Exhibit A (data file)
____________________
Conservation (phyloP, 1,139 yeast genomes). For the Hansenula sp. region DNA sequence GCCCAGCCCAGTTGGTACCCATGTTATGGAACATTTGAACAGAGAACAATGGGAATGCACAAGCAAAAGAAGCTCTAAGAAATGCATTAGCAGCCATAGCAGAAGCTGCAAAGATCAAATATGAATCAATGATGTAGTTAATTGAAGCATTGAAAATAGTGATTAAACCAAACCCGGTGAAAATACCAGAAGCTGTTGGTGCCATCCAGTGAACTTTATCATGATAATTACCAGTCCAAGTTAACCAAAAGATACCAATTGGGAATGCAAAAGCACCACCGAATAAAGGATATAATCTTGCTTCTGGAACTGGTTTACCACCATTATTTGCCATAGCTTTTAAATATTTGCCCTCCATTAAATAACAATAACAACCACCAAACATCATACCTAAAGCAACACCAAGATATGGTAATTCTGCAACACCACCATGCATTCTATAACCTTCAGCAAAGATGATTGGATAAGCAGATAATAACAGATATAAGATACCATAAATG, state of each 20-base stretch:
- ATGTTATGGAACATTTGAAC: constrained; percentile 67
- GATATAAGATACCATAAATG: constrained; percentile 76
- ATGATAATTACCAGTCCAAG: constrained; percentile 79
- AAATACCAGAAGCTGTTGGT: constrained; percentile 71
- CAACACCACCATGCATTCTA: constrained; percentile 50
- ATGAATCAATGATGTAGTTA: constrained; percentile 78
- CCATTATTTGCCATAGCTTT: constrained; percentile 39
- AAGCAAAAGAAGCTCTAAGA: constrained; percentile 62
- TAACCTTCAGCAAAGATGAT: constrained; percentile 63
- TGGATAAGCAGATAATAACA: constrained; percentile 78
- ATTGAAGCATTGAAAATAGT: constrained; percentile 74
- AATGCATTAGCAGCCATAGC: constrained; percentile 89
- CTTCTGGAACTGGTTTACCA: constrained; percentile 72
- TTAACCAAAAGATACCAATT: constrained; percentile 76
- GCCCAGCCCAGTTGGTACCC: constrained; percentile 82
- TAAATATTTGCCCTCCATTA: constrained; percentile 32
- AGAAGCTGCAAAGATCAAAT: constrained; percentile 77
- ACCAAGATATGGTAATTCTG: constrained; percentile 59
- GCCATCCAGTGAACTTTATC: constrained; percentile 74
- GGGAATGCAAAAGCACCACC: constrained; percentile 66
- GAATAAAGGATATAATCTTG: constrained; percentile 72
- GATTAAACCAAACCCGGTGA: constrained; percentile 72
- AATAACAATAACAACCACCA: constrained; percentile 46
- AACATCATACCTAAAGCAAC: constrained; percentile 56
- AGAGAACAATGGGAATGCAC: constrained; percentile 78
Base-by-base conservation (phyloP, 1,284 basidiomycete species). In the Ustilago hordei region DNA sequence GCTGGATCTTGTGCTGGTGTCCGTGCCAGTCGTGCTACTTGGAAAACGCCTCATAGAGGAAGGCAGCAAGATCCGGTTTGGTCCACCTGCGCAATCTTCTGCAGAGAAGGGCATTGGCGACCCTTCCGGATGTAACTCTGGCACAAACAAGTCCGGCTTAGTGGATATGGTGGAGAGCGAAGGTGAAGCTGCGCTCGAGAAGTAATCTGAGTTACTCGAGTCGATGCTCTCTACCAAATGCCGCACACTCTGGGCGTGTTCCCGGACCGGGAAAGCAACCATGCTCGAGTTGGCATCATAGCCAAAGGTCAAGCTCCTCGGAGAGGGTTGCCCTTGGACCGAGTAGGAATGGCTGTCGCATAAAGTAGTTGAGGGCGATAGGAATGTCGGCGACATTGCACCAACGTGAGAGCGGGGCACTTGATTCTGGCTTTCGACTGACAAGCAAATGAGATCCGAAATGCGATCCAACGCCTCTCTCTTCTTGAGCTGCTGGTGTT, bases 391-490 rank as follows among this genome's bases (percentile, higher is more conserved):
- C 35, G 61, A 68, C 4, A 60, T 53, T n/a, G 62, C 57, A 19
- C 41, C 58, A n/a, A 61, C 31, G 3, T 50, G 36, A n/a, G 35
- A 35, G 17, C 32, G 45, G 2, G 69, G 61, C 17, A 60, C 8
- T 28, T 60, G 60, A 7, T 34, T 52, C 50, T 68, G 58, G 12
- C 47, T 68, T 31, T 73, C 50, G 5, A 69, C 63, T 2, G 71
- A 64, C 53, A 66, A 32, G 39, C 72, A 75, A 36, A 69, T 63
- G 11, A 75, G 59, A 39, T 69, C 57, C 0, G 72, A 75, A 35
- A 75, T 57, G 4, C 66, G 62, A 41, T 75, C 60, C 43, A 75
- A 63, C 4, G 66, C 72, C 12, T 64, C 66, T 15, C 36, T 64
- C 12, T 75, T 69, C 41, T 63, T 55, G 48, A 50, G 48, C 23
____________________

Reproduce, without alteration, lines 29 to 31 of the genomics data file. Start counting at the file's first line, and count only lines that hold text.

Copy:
- C 41, C 58, A n/a, A 61, C 31, G 3, T 50, G 36, A n/a, G 35
- A 35, G 17, C 32, G 45, G 2, G 69, G 61, C 17, A 60, C 8
- T 28, T 60, G 60, A 7, T 34, T 52, C 50, T 68, G 58, G 12